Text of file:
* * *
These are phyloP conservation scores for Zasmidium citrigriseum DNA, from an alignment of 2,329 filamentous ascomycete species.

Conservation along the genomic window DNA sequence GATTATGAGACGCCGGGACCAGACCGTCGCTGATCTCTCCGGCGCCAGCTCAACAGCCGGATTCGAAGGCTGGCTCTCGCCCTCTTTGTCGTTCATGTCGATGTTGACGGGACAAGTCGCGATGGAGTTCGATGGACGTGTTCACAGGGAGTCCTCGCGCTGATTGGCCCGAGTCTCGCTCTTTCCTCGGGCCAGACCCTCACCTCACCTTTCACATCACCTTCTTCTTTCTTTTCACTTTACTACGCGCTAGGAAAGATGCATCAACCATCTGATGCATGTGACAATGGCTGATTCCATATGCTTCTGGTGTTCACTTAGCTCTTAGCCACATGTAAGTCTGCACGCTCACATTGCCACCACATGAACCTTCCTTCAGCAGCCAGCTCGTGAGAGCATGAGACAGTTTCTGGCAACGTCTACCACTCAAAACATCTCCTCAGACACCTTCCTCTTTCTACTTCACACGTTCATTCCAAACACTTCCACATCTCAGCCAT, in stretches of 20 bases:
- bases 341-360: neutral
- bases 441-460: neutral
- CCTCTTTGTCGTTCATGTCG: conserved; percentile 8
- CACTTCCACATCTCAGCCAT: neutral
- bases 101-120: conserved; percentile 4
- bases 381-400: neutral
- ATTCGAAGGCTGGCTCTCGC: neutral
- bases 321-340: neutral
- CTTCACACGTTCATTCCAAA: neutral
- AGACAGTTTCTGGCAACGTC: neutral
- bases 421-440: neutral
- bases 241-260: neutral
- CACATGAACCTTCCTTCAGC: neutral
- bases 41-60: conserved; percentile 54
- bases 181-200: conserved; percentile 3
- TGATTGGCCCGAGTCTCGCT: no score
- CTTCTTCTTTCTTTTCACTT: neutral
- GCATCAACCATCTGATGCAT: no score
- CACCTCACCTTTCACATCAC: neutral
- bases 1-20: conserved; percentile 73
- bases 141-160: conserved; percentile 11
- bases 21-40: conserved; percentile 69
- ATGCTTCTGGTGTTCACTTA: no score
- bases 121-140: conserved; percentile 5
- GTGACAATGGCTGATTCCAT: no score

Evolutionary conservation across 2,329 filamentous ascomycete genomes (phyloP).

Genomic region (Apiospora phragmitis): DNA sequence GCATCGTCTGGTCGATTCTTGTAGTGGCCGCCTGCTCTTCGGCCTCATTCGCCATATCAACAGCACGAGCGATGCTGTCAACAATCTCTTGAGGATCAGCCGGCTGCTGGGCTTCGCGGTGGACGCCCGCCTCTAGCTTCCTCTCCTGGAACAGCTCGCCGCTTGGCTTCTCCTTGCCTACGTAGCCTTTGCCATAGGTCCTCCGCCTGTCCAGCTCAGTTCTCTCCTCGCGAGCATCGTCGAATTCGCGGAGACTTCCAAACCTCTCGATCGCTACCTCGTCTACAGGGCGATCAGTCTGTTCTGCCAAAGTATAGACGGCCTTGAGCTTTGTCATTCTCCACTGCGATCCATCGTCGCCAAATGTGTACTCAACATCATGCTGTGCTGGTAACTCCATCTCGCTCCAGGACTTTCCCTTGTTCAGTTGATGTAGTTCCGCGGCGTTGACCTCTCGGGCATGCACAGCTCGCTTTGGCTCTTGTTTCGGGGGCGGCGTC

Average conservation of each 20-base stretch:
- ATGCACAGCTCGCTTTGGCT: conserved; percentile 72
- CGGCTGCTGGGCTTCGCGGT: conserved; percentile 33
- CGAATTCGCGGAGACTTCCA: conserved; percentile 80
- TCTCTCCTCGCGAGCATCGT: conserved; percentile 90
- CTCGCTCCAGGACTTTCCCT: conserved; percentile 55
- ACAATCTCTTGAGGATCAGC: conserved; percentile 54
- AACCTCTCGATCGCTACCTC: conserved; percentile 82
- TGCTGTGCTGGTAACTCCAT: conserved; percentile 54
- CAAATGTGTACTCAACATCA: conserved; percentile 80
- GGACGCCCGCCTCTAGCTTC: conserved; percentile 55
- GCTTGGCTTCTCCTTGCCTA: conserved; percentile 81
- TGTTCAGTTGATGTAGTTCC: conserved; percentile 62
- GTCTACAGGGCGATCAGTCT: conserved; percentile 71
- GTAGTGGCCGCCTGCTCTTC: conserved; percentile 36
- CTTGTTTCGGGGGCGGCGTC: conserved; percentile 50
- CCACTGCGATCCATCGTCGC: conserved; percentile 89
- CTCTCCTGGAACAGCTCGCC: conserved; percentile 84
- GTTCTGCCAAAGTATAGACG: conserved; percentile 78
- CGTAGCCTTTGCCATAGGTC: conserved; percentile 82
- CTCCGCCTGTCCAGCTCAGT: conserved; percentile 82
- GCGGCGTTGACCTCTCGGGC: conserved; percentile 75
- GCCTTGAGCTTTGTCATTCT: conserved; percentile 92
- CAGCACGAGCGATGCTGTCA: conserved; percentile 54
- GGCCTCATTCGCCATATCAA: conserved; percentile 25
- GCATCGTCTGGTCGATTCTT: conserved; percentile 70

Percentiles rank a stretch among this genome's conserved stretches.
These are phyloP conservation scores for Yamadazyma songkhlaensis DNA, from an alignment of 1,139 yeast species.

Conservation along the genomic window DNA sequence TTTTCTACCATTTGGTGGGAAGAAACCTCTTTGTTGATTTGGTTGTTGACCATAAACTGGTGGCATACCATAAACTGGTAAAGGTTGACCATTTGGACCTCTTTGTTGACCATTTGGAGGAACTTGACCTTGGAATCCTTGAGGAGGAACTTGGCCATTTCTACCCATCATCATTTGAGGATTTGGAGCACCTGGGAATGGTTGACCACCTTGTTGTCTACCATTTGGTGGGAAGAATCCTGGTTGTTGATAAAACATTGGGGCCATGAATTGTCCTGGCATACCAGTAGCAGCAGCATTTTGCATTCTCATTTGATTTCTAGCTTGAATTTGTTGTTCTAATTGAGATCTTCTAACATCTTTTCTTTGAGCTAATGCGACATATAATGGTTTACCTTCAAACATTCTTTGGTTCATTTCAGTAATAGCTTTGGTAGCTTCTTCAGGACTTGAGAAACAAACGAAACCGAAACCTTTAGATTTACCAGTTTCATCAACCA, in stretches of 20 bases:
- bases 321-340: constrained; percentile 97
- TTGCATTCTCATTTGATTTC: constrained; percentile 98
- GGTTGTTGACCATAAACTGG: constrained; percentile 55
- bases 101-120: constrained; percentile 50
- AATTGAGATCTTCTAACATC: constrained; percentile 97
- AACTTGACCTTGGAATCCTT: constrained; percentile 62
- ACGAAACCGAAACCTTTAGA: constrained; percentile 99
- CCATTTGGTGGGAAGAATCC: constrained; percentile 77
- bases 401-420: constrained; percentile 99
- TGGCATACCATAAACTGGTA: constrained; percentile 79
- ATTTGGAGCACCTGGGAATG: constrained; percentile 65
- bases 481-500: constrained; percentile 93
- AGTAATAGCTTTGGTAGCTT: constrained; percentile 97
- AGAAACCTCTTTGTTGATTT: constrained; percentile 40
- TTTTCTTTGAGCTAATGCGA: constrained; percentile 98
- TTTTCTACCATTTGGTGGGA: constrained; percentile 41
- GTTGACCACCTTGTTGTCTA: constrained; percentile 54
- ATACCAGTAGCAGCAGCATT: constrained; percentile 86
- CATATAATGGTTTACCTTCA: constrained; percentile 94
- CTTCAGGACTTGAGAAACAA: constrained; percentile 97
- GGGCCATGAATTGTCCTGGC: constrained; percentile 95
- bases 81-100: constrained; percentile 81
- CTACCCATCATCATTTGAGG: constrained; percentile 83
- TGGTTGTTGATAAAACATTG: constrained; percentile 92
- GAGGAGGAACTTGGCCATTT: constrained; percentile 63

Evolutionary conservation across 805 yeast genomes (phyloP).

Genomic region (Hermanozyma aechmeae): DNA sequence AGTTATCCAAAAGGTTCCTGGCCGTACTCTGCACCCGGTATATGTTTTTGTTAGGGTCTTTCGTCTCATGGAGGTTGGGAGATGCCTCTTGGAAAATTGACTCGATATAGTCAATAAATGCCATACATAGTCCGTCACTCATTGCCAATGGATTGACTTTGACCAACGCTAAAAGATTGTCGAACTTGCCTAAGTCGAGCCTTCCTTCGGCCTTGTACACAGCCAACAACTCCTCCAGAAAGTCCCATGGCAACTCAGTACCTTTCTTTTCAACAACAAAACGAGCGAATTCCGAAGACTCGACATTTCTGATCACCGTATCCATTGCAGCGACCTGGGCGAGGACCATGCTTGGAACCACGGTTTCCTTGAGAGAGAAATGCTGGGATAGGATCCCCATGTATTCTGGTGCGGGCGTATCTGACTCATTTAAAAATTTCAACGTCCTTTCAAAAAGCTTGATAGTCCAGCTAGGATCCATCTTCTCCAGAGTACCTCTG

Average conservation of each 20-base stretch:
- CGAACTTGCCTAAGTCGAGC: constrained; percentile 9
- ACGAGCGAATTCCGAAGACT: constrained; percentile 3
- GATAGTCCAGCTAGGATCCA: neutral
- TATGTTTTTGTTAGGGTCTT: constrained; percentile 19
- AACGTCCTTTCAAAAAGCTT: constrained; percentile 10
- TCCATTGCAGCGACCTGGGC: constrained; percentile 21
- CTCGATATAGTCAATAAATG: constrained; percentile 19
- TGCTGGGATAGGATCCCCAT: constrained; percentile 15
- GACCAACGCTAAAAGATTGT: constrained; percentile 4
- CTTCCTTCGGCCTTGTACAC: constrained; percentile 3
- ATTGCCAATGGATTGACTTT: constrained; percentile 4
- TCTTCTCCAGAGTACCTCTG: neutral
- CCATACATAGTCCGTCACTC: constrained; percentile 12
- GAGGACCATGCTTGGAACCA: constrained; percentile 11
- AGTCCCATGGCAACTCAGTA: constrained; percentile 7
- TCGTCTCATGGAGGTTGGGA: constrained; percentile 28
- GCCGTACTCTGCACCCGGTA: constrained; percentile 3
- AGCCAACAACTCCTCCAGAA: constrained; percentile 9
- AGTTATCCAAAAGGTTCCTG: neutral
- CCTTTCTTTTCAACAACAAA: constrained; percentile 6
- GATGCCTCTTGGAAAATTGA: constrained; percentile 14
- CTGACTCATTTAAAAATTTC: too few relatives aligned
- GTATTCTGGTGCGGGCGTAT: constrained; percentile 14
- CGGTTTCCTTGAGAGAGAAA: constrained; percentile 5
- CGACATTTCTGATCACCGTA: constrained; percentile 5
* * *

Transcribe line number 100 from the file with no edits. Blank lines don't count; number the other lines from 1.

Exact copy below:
- GAGGACCATGCTTGGAACCA: constrained; percentile 11